The Smith family’s monumental contributions

Greg and Ellie Smith

Many Oswego families have contributed monumentally to the betterment of our community. Most have done so figuratively. The family of Mitchell Street’s James H. Smith has done so literally.

Three generations of stonecutters have carved their mark at the 53 Mitchell St. site since the company was founded in 1892. The original shop was across the street. They moved to more modern quarters built in 1946. James L.Smith succeeded his dad, and James E. Smith succeeded his. They bought tons of the best Vermont marble, and shaped it into stunning remembrance pieces for three generations of Oswegonians.

Today, more often than not, the stone carving is done at the factory site. Not so with the Smith family monuments.

The monument business is no more, and the building at the corner of Mitchell and East 11th streets is now a cozy apartment for James E.’s wife, Julie Galvin Smith, a devoted and now retired art teacher at Charles E. Riley Elementary School. Jim died in 1995.

Jim L. and his wife Ruth Schneible Smith had two other children, a daughter Marilyn (Roger Dobson) who now lives in Cape Canaveral. Marilyn was a kindergarten teacher for many years, and she and husband Roger, a CPA and hotel developer, had two daughters, Katie and Caroline.  

Youngest of the Smith clan was son Greg (Ellie Sivers) who resides in Eugene, Oregon. Ruth remarried several years after James Sr.’s death and relocated to St. Petersburg, Florida. for most of the year. She was predeceased by her second husband, Art Kersten. Ruth died in 1999.

Greg has been my best friend since college and he and Ellie return to Oswego each summer to enjoy the sunsets and visit family and friends while Greg teaches summer counseling courses at the college. He’s been doing that for the last thirty or so years.

Greg married Ellie Sivers in 1969, after her graduation from SUNY Oswego.  They moved to Cazenovia, where he taught social studies at the high school level. They had their first and only child, a son, Simon in 1970. In 1972 they headed to the University of Oregon, where Greg got his masters, then Ph.D in clinical psychology. Ellie obtained a counseling degree and they have remained there for nearly fifty years.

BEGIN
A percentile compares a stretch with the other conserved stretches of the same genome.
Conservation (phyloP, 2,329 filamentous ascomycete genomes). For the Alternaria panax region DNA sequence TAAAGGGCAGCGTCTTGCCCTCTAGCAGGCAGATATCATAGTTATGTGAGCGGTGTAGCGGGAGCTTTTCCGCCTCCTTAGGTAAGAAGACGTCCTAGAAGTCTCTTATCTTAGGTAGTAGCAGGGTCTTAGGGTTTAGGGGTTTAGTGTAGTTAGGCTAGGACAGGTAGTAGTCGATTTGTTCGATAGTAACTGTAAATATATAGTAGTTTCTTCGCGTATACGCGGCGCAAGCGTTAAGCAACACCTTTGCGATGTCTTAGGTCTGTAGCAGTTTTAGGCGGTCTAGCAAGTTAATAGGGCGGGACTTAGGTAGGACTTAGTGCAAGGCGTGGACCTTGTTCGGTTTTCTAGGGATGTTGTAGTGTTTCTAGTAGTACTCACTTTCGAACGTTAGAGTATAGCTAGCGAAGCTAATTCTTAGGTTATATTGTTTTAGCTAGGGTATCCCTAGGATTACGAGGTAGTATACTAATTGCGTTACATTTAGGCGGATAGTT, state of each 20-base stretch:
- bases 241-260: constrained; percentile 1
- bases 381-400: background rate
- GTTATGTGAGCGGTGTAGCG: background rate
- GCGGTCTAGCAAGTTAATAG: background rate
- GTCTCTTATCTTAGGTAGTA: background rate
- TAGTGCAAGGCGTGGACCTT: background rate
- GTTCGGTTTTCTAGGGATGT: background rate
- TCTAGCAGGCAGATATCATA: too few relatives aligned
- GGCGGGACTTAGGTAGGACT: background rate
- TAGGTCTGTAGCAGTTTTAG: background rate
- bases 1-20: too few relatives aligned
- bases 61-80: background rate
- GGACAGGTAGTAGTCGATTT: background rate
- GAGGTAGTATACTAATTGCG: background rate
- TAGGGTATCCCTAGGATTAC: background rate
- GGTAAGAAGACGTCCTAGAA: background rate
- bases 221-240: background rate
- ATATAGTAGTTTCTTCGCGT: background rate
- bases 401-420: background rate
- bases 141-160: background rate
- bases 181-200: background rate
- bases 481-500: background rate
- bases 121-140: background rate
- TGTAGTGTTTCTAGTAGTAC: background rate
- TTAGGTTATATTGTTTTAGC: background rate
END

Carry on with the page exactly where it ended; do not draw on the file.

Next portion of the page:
I have many fond memories of eating Mrs. Smith’s delicious home made pies and listening to James Sr.’s recitation of his diary on many a summer eve, sitting on their front porch. Greg’s dad was an avid swimmer and I remember how he would swim way out at Sheldon’s Beach, half a mile or more, when he was in his sixties.

One of my most prized possessions is a square granite plaque with my name carved in green into the marble, saying John T. Sullivan Jr., Attorney at Law. It was specially made for me by Jim (“Cueball”) Jr., and has adorned every office door I  have had for the last 49 years. But aside from monuments, the real impact Greg and his family made upon me has been his steadfast, lifelong friendship, and his ability to make me laugh, no matter what. Whenever I am a little down, my kids always say to me, “Call Greg! He will cheer you up.” And he always does.

He could be a stand up comic. He is that funny!

Greg was a standout athlete in high school.  In college, he recruited me to play on his softball team.  I was assigned to right field.  How much trouble can you get into in right field anyway?  

Well, I found out. While chasing a pop fly I slid on the wet grass, and literally went flying in the air, and sprained my ankle on landing. I remained on crutches for the balance of that summer.  I will never forget how Greg, who was the pitcher, doubled over on the mound in laughter, until he realized I was actually hurt.  That was my last softball venture, but we went on to have many more ventures and adventures, and I served as best man in his Aug. 1969 wedding to Ellie Sivers.  Ellie is one of the smartest people I have ever met.  We affectionately call her “Connie Chung” because she always seems to have all the answers. Greg and Ellie have two grandchildren, Madison and Cooper. They live in Eugene.

The Smith family has made an indelible mark in this community, and the memories are already forever etched in stone and in the hearts of many of their fellow Oswegonians.  

John T. Sullivan Jr. was mayor of the City of Oswego from 1988-1991 and has held several other state and local positions. He is semi-retired as an attorney. He is the author of the book “Forks in the road,” which is available at river’s end bookstore in Oswego and online. His memoir/autobiography, “Pee not your pants! Memoirs of a small town mayor with big time ideas,” is available online through and Barnes and Noble and in local bookstores.

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